In other words, the digital green certificate serves as proof of vaccination, examination and recovery and in particular as a reason for exemption from restrictions on free movement imposed by a member state for reasons of public health, such as the requirement of a diagnostic test or quarantine – and not as a condition to be able to travel within the EU12. The Commission will report on the implementation of the regulation one year after the end of the SARS-CoV-2 pandemic by the WHO, describing in particular the impact of the regulation on free movement and data protection.13

The digital green certificate will cover three (3) types of certificates, namely (a) vaccination certificates, (b) examination certificates and (c) certificates for people who have recovered from COVID-19. The certificates will be issued in digital or printed form. Both versions will include a QR code with the necessary information, as well as a digital signature that will ensure the authenticity of the certificate. Certificates will be available free of charge and will be issued in the official language or languages of the issuing member state and in English.
The Commission intends to create a portal and support member states in developing software that can be used by authorities to verify all certificate signatures across the EU. No personal data of certificate holders will be passed on through the portal nor will it be maintained by the verifying member state.

It is worth noting that the digital green certificate will be valid in all EU Member States and will be open to Iceland, Liechtenstein, Norway and Switzerland. Of course, the digital green certificate system is a temporary measure.

It is noted that it will be suspended as soon as the World Health Organization (WHO) announces the end of the international public health emergency caused by COVID-19.
In the example of Israel, the use of a “Green Pass” is available to anyone who has been fully vaccinated or recovered from Covid-19 in order to access some of the country’s facilities – such as hotels, gyms or theaters. Available as a printed certificate or in an application, which connects users to their Ministry of Health data. The application can also be used for international travels and Israel has concluded agreements with Greece and Cyprus to allow its citizens with vaccination passports to travel to those countries.
In Denmark, there is already a secure digital pass called NemID for access to various online platforms, including digital health, which lists a person’s health records and test results. Denmark has outlined its plans for how to use the Corona Pass internally as a key part of facilitating reopening in the near future. Sweden is considering similar practices, while the United Kingdom is examining the possibility of citizens taking a negative test, as 27 million vaccinations have been achieved so far.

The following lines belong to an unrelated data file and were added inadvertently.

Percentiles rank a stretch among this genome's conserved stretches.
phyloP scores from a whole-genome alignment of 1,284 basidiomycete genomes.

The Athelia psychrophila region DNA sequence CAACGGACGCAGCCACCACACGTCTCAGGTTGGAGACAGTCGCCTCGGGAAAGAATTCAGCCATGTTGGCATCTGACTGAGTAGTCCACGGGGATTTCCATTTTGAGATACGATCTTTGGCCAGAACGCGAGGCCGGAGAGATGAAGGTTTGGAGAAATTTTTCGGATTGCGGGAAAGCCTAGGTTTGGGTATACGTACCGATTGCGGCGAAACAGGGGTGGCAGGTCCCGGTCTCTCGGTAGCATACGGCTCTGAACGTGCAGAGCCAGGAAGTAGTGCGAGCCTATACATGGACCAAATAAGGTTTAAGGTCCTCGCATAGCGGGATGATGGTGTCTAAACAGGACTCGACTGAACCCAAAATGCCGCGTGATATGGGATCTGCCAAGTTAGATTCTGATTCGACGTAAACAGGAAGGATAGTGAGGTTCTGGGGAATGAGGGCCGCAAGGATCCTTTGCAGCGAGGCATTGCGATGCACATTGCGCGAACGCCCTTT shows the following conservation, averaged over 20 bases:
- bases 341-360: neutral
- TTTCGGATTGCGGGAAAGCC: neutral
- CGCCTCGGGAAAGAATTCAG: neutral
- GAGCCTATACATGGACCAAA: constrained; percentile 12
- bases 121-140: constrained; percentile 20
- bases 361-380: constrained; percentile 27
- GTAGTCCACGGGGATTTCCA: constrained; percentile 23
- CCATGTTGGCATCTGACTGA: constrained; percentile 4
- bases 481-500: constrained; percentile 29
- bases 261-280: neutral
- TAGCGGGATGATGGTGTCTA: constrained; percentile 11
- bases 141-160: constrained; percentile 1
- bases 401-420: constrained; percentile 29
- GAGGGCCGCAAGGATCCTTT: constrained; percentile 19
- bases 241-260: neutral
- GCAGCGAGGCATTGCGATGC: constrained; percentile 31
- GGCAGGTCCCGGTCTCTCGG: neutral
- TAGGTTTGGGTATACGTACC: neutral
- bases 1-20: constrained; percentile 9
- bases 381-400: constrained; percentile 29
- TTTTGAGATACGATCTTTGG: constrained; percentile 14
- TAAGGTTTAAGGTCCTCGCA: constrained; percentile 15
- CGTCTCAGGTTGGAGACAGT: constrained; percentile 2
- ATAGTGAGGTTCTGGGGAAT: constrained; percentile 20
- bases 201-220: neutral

In this context, it is emphasized that digital green certificates should contain only the personal data that is necessary. As personal data contains sensitive medical data, a very high level of data protection should be ensured and the principles of data minimization should be respected. In particular, the creation and maintenance of a database at EU level should not be required, but the decentralized verification of digitally signed interoperable certificates should be allowed.


According to the proposal of the Regulation14 “on a framework for the issuance, verification and acceptance of interoperable certificates on vaccination, testing and recovery to facilitate free movement during the COVID-19 pandemic”, the test certificate shall contain the following categories of personal data: (a) identification of the holder; (b) information about the vaccine formulation administered; (c) certificate metadata, such as the certificate issuer or a unique certificate identifier.
Regarding the right to protection of personal data, including data security, General Regulation 2016/679 applies. There is therefore no derogation from the EU data protection status and Member States shall apply clear rules, conditions and guarantees in accordance with the EU data protection rules. General Regulation 2016/679 establishes the legal basis for the processing of personal data, under the terms of Article 6 (1) (c) and Article 9 (2) (g), which is necessary for the issuance and verification of interoperable certificates. However, according to the proposal of the Regulation15 «on a framework for the issuance, verification and acceptance of interoperable certificates on vaccination, testing and recovery to facilitate free movement during the COVID-19 pandemic», the General Regulation 2016 / 679, does not regulate the processing of personal data relating to documentation of vaccination, examination or recovery for other purposes, such as for pharmacovigilance purposes or for the maintenance of individual personal health records. The legal basis of processing for other purposes should be provided in national law, which should be in line with EU data protection legislation.